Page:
NEW ANGLE: Bateman flees from the scene. The camera follows
him as he runs along a row of Porsches, trying to open each
one, setting off a cacophony of CAR ALARMS.
THE SOUND OF POLICE SIRENS draws near.
NEW ANGLE: He runs, panting, until he ends up in front of a
tail, brilliantly lit office building. As he approaches,
the lights in the building are going off floor by floor.
INT. OFFICE BUILDING - NIGHT
He rushes into the lobby, running for the elevator.
Burning the midnight oil, Mr. Smith? You
forgot to sign in.
Bateman wheels around and shoots him. He runs toward the
revolving doors. As he swings around in the doors, he
notices a JANITOR who has witnessed the shooting. He
revolves back into the lobby and shoots the janitor.
He runs out of the building and across the
street to an identical office building, the one that houses
Pierce & Pierce.
INT. PIERCE & PIERCE LOBBY - NIGHT
Bateman nods at the Pierce & Pierce NIGHT WATCHMAN and signs
in. He breathes a sigh of relief as the elevator doors close
INT. BATEMAN'S OFFICE - NIGHT
Bateman stands looking out
through the floor-length windows at a panoramic night view
of the city and the river.
Below him he sees a SWAT TEAM swarming over the roof of the
opposite building. There are ambulances standing by, flares
everywhere, distant sirens.
Suddenly, THE SOUND OF A HELICOPTER draws near. Frightened,
he drops to the floor behind his desk.
Helicopter searchlights scan the building, illuminating
Bateman's office for a few moments with a blaze of light.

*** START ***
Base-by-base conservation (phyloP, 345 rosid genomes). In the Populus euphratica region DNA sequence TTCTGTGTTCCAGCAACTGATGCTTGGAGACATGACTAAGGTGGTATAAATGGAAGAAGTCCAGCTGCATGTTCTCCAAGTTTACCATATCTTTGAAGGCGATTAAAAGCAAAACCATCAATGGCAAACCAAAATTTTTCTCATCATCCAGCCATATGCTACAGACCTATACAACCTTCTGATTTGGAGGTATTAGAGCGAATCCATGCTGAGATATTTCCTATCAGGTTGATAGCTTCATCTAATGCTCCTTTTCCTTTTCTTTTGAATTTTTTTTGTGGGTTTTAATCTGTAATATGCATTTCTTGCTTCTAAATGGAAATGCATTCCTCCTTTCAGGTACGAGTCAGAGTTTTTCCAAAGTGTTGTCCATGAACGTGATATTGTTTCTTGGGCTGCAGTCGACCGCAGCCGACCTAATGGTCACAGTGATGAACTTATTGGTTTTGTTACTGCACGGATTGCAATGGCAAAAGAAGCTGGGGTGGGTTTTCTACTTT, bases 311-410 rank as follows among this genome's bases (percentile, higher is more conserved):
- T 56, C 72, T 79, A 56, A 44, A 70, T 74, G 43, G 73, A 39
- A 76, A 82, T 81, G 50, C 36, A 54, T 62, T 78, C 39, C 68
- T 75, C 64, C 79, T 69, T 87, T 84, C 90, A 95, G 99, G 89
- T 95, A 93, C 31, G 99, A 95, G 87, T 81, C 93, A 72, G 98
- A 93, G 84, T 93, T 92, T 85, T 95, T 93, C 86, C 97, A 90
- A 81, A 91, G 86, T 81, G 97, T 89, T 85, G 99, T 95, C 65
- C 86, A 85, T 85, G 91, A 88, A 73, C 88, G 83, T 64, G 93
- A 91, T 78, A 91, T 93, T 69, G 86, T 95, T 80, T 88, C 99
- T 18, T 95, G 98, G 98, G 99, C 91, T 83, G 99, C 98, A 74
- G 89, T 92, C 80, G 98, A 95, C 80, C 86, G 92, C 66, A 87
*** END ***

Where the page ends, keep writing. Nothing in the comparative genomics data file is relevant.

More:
He is crouched in one corner, half-sobbing, talking into
the phone, as the searchlight keeps circling.
Harold, it's Bateman. Patrick Bateman. You're my
lawyer so I think you should know-I've killed a lot of
people. Some escort girls, in an apartment uptown, some
homeless people, maybe five or ten, an NYU girl I met in
Central Park. I left her in a parking lot, near Dunkin'
Donuts. I killed Bethany, my old girlfriend, with a nail
gun. and a man, some old faggot with a dog. Last week I
killed another girl with a chainsaw-I had to, she almost
got away There was someone else there, maybe a model, I
can't remember but she's dead too. And Paul Owen. I killed
Paul Owen with an ax, in the face. His body is dissolving
in a bathtub in Hell's Kitchen. I don't want to leave anything
out here...I guess I've killed 20 people, maybe 40-I have tapes
of a lot of it. Some of the girls have seen the tapes, I even...
well, I ate some of their brains and I tried to cook a little.
Tonight I just, well, I had to kill a lot of people and I'm not
sure I 'm going to get away with it this time-I mean I guess
I'm a pretty sick guy. So-if you get hack tomorrow, I may show
up at Harry's Bar, so, you know, keep your eyes open.
Bateman hangs up the phone. The helicopter searchlight
circles back, briefly illuminating the room. The camera rises
up over Bateman huddled in the corner, staring blankly at the
INT. SMITH AND WOLLENSKY RESTAURANT - DAY
KIMBALL and Bateman are sitting at a corner table.
No hash browns?
Not in the mood, I guess.
But...everyone orders the hash browns here. I
mean- it's-have you been here before?
Yes, of course. The hash browns are delicious. I'm just...not...
(Looking at him like he's nuts)
Suit yourself, I guess.
So, the night he disappeared? Any new thoughts on
what you did?
I'm not really sure. I had a shower...and some
I think maybe you've got your dates mixed up.
But how? Where do you place Paul that night?
According to his date book, and this was verified by his